Junior and his brother Buddy were the first two animals we brought to the farm. We moved here 2005. The farm was owned by a family who ran horses in the pastures. We spent the first year moving fences, reseeding the pastures and prepping for animals. Then in the spring of 2006 we found a couple of rams for sale at a near-by farm. The brothers were under a year old and sweet animals. The owners brought them to our farm in the back of a Subaru hatchback with a sheet thrown down.
As they grew they battled with each other. Some times we would come home to find one or both bloody from ramming. Buddy also was very aggressive with us. So when it was time to choose which to keep and breed with, we chose Junior.
Shortly after that, Jeremy's Grandpa called and asked us if we could take a bummer calf that had been bottle fed by the neighbor girl and now would not go out to the pasture. Gladys moved in with Junior and became fast friends. They would head butt too. However, Gladys grew quickly and got very big. Junior quick trying to play with her when she got fed up being rammed, put her head under his belly and threw him.
Junior was a loving soul. His warm eyes were always gentle and playful. But he was strong and had no idea that he could do damage. If you hopped the fence to see him and you weren't ready he would knock you to the ground. One afternoon, our neighbor Lola came over with a cast on her arm. She was asked by another neighbor who was having their tree pruned if she could move Junior so they could clean up the branches. We weren't home and Lola thought since Junior was so sweet, that she could move him by tempting him with some oats. When she opened the gate, he thought she was there to play and rammed her. She fell over, realizing she should not be trying to move him. As she got up and turned to leave, he rammed her again and broke her arm. She was embarrassed when she came over to tell me because, as she said "I know better than going in with a ram."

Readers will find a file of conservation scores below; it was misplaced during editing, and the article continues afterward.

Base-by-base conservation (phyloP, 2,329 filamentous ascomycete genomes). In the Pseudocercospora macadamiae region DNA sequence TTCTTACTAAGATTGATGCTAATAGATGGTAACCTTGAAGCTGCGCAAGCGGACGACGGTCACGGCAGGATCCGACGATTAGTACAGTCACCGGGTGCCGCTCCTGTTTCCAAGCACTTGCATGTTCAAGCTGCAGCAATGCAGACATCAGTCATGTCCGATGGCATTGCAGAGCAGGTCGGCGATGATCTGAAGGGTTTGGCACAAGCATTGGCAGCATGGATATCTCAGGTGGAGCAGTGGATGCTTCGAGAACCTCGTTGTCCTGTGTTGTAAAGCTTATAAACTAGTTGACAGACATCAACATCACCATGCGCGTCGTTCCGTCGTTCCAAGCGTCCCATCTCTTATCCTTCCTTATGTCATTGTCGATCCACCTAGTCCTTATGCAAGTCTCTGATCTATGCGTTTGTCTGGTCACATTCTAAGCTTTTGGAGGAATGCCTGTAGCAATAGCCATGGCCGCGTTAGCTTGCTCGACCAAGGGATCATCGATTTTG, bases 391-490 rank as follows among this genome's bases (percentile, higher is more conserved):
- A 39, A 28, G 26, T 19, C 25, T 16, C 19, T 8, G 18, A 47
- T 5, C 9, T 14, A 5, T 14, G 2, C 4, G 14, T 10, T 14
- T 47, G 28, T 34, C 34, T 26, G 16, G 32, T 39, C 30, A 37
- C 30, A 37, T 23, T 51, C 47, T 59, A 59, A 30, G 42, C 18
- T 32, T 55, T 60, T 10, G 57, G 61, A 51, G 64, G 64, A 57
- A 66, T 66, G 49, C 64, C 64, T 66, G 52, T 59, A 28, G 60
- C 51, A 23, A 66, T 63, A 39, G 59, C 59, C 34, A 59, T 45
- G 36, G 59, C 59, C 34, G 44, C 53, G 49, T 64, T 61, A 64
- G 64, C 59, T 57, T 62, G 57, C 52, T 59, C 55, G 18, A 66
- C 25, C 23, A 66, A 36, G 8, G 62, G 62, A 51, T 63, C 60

But with a fence separating you from him, Junior was a lover. He would come a-running when he saw anyone coming. He would run down to the road to greet walkers and kids on bikes. He loved getting his nose rubbed and the treats people brought. Junior was almost famous in our little area.
He was also loud. When you opened the front door, he heard it and would call out for oats or hay. Is call was short and loud - BA! I remember when a friend of mine came to visit. She was from Seattle and not a farm-type person. She arrived at night, pulled up and got out. I heard Junior call to her. I opened the door and she said "What the hell was that?!" "That's our boy Junior."
About a year ago Junior feet started giving him trouble. We treated for hoof-rot, but he never showed any symptoms of hoof-rot. We trimmed and trimmed his hooves. But nothing worked. Then his knees started to swell with arthritis. We treated that with aspirin and molasses. Finally he was too sore to go out and graze. We moved him from his pasture to the pig pen (we didn't raise pigs this year). That way we could easily feed him and he could be next to the ewes. Notag, our matriarch ewe, would lay against the fence and him on the other side.
For a while, he stayed the same, but the past week or so he stopped getting up to eat, even when we were serving oats. He lost a lot of weight. So we called Dr. Scott.
Tonight, Jeremy, Jordan and I all sat petting his nose and telling him we love him as he passed away. We buried him under his favorite tree in his pasture. We will miss him dearly.
|Junior with Jordan when he first came to the farm.|
|Playing in the snow.|
|This is how I will remember him the most - getting some love through the fence.|
|Our handsome boy.|